Whilst recently writing a pretty standard essay for my German class, I came across something that caught my attention and got me thinking. Conveniently relevant, the essay revolved around political apathy in Germany, but the title also referenced the turnout for our last general election (which stood at around 65%). Straight away it was clear that our two countries differ greatly when it comes to politics, and their respective interests in the matter, as the turnout for Germany’s 2013 federal election was a 71%.
Although the 6% may not seem too significant, I think it is worth mentioning that before German reunification federal elections enjoyed turnouts of between 80 and 90%; the addition of 16 million people, many of whom had never experienced democracy in their lives, was sure to have a negative effect on the level of political participation. More significantly, after doing further research into the voting tendencies of different age groups, I saw that in 2009 62% of Germans aged between 18-25 turned up and voted, a significantly higher figure than in Britain a year later (50% of 18-24 year olds). The young vote is always notoriously low in elections, but it has fallen significantly in recent years, especially in the UK. Whilst in the 60s around three-quarters of young people were sure to make their voices heard, this hit an all-time low of a miniscule 38% in 2005.
Interested to see whether there were any stark contrasts between the politics in either of our countries that could conclusively explain the difference in the attitude of young people to politics, it seemed necessary first to decide why so many young people abstain (either actively or passively) from voting. One complaint that is frequently voiced by my generation is that ‘politics isn’t relevant to us’ or ‘the politics and policies don’t appeal to young voters’. Whilst this is a difficult issue to address, as party policies, especially at the time of a general election, need to be suited to the whole country, and parties can’t afford to write out policies designed specifically for every demographic from which they receive vote, the age of the MPs who represent us certainly changes the outlook of the voter.
As I said, the turnout among the youngest group of voters is significantly higher in Germany than it is here, and the average age of an MP is 8 years younger (42 compared to 50 in the UK). To me this seems significant, in that when young people are represented by people more aligned with themselves, they are more likely to vote. Now this is only one issue surrounding apathy amongst young people, but I feel as though it is something that, over the next few elections, could certainly change for the better. A bit more research shows again why Germany is doing it better than us; the average age for their politicians is only one year different to the average age of their population, whereas ours is 11 years older. In a representative democracy, surely it is important to make sure that the democracy is actually representative (much, much more could be said about the lack of women or ethnic minorities in parliament). It is easy to see why politicians are viewed as old and outdated.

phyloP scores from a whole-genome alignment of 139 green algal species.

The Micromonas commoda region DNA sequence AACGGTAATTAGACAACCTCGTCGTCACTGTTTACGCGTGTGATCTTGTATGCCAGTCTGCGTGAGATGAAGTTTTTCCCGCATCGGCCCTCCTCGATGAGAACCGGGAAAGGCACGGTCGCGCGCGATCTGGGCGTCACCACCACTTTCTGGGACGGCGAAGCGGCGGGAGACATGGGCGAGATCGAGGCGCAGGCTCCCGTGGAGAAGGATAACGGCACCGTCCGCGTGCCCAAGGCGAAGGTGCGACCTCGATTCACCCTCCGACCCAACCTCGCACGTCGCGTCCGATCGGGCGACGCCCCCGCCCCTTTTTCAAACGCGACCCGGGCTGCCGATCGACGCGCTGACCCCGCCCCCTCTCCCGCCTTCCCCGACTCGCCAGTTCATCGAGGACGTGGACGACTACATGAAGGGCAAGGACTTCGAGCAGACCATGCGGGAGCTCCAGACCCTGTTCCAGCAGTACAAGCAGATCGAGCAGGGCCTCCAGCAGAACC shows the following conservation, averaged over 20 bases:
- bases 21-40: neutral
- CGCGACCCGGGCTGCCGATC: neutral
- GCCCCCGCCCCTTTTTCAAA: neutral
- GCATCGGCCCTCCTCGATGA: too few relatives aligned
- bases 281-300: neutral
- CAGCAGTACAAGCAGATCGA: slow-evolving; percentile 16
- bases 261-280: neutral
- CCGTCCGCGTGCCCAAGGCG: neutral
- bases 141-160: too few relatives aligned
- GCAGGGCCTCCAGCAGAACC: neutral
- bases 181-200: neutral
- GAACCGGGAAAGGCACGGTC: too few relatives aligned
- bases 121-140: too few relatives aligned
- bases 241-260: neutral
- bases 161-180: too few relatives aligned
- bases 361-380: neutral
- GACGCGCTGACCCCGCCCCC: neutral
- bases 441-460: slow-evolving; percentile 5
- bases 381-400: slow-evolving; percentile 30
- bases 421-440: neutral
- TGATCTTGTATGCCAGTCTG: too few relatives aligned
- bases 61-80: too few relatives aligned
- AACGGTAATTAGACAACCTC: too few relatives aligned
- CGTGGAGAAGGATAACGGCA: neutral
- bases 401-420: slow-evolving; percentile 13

The dilemma is how we go about improving the situation. Obviously, if MPs are representing their constituents well and retaining support come election time, then there is really little call to sacrifice their political experience and wisdom in favour of a younger candidate. But if the re-election of the older candidates subsequently discourages younger voters from turning out, then it is not surprising to see older candidates being elected, as their core support will make up a higher proportion of those voting in their constituency. I’m not necessarily offering a solution to the problem, I just thought that this was an interesting correlation that might be of some significance.
Maybe the big parties will pick up on this as well, and try to encourage younger people to stand for Parliament, if it wins them the support of first-time voters and others in that younger age bracket.